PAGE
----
The first episode of seminal comedy series Monty Python’s Flying Circus, subtitled ‘Whither Canada?’, was broadcast just before 11pm on Sunday 5 October 1969. The Radio Times celebrated the launch with a spoof board game that set Monty Python in the context of previous satirical and late night shows. In the first programme sketches included ‘famous deaths’ presented by Mozart, the writing of the funniest and deadliest joke in the world, and an interview with Arthur ‘Two Sheds’ Jackson.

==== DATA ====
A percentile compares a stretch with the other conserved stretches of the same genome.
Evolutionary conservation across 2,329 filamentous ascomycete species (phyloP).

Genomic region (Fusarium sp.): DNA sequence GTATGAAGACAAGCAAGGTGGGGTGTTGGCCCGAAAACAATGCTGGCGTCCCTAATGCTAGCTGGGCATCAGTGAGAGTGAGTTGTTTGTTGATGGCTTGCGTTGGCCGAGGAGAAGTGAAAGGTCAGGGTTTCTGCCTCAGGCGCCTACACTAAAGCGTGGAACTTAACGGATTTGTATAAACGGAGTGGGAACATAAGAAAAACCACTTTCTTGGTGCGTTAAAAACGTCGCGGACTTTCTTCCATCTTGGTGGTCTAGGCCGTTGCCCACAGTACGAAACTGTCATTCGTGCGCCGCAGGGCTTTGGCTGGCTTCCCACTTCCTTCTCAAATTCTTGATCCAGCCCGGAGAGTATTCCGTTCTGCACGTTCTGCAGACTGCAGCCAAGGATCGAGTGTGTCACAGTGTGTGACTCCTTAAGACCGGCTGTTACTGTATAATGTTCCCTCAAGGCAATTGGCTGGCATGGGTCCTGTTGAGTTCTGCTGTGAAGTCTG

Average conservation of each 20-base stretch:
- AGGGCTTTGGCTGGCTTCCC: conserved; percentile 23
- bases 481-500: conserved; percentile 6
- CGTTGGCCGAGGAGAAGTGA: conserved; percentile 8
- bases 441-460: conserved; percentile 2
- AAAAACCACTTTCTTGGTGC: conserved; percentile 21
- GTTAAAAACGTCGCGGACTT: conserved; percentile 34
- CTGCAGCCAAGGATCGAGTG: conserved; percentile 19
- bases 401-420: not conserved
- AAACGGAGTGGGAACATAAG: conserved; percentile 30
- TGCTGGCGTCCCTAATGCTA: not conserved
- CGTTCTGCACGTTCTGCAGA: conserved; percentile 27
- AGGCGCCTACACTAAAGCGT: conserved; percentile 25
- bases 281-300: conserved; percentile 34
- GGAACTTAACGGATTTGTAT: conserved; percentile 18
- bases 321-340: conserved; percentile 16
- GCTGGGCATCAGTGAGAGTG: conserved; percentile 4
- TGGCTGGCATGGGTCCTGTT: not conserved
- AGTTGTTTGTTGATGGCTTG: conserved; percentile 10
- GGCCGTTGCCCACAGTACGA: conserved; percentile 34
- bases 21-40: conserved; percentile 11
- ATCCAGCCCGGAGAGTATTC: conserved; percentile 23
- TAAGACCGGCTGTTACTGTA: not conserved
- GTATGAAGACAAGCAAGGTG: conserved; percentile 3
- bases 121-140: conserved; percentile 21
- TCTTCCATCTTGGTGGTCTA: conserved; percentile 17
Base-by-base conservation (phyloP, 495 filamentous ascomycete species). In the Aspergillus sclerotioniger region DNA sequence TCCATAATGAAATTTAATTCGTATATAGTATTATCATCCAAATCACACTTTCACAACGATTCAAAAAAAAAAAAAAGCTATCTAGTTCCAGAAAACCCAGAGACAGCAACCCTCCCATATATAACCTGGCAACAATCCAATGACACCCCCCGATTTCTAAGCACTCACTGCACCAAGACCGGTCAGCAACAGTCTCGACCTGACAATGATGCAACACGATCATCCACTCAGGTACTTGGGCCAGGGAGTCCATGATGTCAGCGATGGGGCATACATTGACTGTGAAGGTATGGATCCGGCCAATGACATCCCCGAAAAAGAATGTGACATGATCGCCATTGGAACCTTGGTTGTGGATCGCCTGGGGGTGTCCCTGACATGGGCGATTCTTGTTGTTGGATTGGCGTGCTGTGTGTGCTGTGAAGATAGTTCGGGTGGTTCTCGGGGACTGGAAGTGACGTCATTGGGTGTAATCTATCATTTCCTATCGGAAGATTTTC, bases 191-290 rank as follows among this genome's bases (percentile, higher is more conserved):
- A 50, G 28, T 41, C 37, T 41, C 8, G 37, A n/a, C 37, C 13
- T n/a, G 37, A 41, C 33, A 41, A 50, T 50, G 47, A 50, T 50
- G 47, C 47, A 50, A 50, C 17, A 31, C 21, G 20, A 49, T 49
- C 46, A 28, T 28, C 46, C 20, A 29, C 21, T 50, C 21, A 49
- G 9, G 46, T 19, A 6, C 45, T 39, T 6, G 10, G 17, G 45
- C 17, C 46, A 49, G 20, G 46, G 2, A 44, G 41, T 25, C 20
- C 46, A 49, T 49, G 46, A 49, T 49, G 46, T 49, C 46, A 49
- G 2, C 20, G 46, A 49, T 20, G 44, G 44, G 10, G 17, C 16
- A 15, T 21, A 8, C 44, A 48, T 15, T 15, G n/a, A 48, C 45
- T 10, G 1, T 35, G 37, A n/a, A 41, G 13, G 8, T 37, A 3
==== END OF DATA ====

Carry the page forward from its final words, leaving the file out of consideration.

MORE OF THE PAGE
The writers and performers of Monty Python were assembled by Barry Took. Graham Chapman and John Cleese had previously worked together on At Last the 1948 Show.
Eric Idle, Terry Jones, Michael Palin and Terry Gilliam had just finished Do Not Adjust Your Set. Whither Canada? also featured Carol Cleveland, who became a regular cast member. The Flying Circus team developed the stream of consciousness form of Spike Milligan’s anarchic and absurd comedy Q5 and by adding Gilliam’s cartoon links, created a loose narrative.
After three series John Cleese left. The fourth and final series was simply known as Monty Python. Graham Chapman died in 1989 but the influence of Monty Python’s Flying Circus has been so great that the word ‘pythonesque’ is now in the dictionary.